I shouldn't say that, I suppose. The profit margin at bakeries is fairly narrow, and given how expensive those machines are, it takes a lot of dough to pay for them, as it were. There's no way you can do the kind of volume many bakeries must produce without some kind of mechanical assistance. And there are plenty of smaller bakeries around that still do a great deal of hand shaping. You have to respect anybody who gets up as early as bakers do, and works in a kitchen with five or six ovens and no AC in the Midwest summers.
I guess the real problem I have is that we often tend to compare our baking against such mechanized perfection. I hear a lot of people complain that their rolls taste good but they never come out the same size. "Good!" I tell them; "Your family will know they were made by a human being---that your hands, your loving heart made those rolls." Let's not be so hard on ourselves, people; it's not like your baking for the county fair every week.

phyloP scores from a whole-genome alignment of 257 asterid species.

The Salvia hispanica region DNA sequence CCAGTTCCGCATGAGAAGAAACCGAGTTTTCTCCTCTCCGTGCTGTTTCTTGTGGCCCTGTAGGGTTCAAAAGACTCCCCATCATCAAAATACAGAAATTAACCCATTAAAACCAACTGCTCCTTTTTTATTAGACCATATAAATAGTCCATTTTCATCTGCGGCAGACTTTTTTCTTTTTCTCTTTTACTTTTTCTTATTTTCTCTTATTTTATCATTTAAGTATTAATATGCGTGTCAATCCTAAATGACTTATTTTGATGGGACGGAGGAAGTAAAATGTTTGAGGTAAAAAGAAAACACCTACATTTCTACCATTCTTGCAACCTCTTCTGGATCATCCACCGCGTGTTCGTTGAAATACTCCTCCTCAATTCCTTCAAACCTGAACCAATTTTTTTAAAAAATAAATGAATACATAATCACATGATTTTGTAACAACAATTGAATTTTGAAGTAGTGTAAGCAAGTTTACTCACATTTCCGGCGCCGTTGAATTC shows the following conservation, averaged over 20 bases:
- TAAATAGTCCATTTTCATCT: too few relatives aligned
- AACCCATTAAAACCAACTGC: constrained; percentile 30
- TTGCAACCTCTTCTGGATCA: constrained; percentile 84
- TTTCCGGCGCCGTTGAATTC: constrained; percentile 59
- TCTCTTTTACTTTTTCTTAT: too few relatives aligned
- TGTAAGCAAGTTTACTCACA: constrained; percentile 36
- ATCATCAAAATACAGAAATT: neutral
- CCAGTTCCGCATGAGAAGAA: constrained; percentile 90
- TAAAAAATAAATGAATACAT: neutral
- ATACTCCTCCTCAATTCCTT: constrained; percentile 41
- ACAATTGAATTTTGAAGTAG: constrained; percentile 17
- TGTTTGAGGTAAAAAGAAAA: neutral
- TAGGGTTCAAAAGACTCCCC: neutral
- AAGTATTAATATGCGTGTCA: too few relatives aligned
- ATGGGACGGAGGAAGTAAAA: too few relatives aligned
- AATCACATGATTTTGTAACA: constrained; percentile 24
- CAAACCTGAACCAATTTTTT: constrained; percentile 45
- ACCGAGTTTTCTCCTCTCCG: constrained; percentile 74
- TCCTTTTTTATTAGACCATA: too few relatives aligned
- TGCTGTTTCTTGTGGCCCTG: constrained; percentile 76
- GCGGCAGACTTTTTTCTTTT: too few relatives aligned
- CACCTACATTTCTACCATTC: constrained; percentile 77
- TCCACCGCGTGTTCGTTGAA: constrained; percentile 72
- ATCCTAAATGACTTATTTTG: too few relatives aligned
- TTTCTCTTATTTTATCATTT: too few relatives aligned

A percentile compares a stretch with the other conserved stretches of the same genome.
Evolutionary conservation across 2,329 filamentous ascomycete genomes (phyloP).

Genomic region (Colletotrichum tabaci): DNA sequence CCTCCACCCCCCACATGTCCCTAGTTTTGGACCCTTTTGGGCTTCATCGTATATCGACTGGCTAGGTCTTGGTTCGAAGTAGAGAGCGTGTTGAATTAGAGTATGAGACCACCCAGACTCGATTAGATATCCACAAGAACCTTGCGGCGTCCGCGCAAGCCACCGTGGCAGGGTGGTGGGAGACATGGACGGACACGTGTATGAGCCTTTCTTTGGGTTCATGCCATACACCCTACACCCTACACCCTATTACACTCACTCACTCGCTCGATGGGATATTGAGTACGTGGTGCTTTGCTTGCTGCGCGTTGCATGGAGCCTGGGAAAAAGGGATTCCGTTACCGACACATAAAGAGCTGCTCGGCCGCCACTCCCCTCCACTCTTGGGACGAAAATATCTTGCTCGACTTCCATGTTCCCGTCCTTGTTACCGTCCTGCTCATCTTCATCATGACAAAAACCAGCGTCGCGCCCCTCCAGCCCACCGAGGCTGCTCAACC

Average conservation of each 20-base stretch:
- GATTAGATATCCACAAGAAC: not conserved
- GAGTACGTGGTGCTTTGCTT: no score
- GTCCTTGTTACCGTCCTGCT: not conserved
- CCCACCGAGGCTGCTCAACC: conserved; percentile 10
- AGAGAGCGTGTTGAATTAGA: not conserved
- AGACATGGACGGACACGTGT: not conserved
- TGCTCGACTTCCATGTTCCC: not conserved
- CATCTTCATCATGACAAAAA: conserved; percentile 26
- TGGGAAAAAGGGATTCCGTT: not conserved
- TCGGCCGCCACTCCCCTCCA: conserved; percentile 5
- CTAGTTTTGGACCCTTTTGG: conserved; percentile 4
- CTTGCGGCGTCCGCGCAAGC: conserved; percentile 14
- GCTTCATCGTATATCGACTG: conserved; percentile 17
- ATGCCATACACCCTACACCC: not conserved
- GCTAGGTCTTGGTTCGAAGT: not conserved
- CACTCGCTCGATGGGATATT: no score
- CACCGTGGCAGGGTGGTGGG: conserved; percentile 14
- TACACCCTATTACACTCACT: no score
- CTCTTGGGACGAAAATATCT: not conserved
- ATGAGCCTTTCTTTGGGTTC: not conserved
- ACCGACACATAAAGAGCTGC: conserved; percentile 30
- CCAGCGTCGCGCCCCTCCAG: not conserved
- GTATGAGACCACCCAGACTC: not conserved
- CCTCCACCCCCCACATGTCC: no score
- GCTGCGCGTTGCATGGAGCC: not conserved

I will admit, when I have made rolls for a cookbook or magazine photo shoot, I have actually used a scale and weighed the dough: 2 1/2 ounces for a medium sized roll, 3 ounces for a large bun. But I think it's more important that rolls have a uniformly smooth surface than be all the same size. There's a bit of a trick to that, but fortunately for you, dear Breadheads, I have a video.